32. See Memorandum For All United States Attorneys, All members of the Anti-Terrorism Task Forces From the Deputy Attorney General: Guidelines for the Interviews Regarding International Terrorism, dated November 9, 2001, posted November 27, 2001, at: See also, criticism of program, e.g., in William Glaberson, "A Nation Challenged: The Interviews: Legal Experts Question Legality of Questioning"; New York Times, November 30, 2001, at B6.

  33. Dan Eggen & Cheryl W. Thompson, "U.S. Seeks Thousands of Fugitive Deportees: Middle Eastern Men Are Focus of Search", Washington Post, Jan. 8, 2002, at A1.

  34. 67 Fed. Reg. 52583-52593 (August 12, 2002).

  35. Id. In its comments to these rules, the American Immigration Lawyers Association (AILA) stated, "Terrorism is not tied to a nationality. It is not even tied to the omnipresent `alien.' It is tied to an ideology of hatred and destruction. To link Special Registration to nationality pro-motes the simplistic and dangerous view that our enemies in the war on global terrorism are cloaked in the guise of a passport or a stated place of birth."

  36. Section 412, USA Patriot Act of October 2001 (Public Law 107-56).

  37. See Human Rights Watch report, page 4.

  38. See Complaint filed on April 17, 2002, in Turkmen v. Ashcroft, 02-CV-02307-JG (E.D.N.Y 2002), available at Turkmen, a Turkish national, was given voluntary departure on October 31, 2001, but was kept in custody for nearly four months, until the FBI ensured he was innocent.

  39. See, United States ex. Rel. Knauff v. Shaughnessy, 338 U.S. 537 ("whatever the procedure authorized by Congress is, it is due process as far as an alien denied entry is concerned"); But see, Zadvydas v. Davis, 533 U.S. 678 (2001), where the Supreme Court held that "the Due Process Clause applies to `all persons within the United States, including aliens, whether their presence is lawful, unlawful, temporary or permanent."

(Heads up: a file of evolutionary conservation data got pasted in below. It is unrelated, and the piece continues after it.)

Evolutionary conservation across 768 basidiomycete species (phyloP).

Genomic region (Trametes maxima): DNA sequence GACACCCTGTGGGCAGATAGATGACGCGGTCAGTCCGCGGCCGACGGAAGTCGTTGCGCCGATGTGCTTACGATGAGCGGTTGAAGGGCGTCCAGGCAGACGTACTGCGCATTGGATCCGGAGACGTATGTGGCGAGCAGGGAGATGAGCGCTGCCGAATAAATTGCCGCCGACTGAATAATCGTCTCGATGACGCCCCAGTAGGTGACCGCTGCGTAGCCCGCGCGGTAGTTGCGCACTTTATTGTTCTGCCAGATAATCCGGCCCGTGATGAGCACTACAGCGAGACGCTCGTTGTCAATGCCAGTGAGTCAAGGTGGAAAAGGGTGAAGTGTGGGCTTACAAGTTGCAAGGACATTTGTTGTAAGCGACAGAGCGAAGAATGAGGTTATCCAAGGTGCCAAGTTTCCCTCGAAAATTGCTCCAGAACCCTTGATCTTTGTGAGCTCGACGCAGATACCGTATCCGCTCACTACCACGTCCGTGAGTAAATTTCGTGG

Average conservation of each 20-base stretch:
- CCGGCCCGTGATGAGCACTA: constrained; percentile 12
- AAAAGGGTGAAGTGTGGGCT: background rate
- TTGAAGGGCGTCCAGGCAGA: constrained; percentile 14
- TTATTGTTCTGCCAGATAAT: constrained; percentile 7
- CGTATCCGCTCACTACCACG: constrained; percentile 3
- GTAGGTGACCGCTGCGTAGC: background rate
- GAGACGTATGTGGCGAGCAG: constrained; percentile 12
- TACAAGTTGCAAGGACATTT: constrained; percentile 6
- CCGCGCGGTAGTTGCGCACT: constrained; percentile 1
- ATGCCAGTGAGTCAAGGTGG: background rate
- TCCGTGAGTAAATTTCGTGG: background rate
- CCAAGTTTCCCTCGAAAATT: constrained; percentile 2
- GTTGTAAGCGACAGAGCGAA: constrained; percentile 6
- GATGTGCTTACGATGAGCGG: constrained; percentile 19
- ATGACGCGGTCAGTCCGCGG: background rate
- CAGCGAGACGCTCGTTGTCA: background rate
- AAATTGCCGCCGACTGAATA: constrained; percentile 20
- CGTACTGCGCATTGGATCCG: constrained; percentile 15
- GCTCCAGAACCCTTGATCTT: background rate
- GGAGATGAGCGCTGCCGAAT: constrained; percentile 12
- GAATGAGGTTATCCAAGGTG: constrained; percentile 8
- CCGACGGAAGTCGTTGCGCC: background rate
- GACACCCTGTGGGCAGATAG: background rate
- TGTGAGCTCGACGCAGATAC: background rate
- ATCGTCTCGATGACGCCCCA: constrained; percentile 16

40. See Eg., Affidavit of James S. Reynolds, Chief of the Terrorism Crimes Section, submitted in Detroit Free Press v. Ashcroft, 195 F. Supp. 2d 937 (E.D. Mich. 2002).

  41. 2002 WL 1972919 (6 th Cir. (Mich.))

  42. Id. at 2.

  43. 2002 WL 1163637 (D.N.J.).

  44. 2002 U.S. District Court, Lexis 14168 (D.D.C. August 2, 2002). The American Immigration Law Foundation is a plaintiff in this case.

  45. Louis Henkin, "The Constitution and United States Sovereignty: A Century of Chinese Ex-clusion And Its Progeny", 100 Harvard Law Review 853 (1987).

  46. 130 U.S. 581 (1889).

  47. United States ex rel Knauff v. Shaughnessy, supra, note 40.


Japanese Internment

  • National Japanese American Historical Society, materials related to the history and culture of Japanese in the United States

  • Densho-Legacy Project, collection of oral histories of internment survivors

  • Children of the Camps, documentary on the experience of children interned during World War II

  • William Rehnquist, All the Laws But One: Civil Liberties in Wartime, Vintage, 1998.

September 11 Immigrant Detentions

  • Human Rights Watch, "Presumption of Guilt: Human Rights Abuses of Post-September 11 Detainees,"

  • Arab American Institute, "The Arab American Experience after September 11: Healing the Nation,"

  • Lawyers Committee for Human Rights, "A Year of Loss: Reexamining Civil Liberties since September 11,"

  • National Immigration Forum, "Immigrants in the Crosshairs: The Quiet Backlash Against America's Immigrants and Refugees,"

  • David Cole, "Enemy Aliens," Stanford Law Review Vol. 54:953 (2002)

  • Christopher Connell, "Homeland Defense and Democratic Liber-ties: An American Balance in Danger?" 2002 Carnegie Challenge Paper, Carnegie Corporation.

  • The Record of the Association of the Bar of the City of New York, Responding to September 11, Winter/Spring 2002.

  • American Civil Liberties Union, "Civil Liberties After 9/11", published 2002.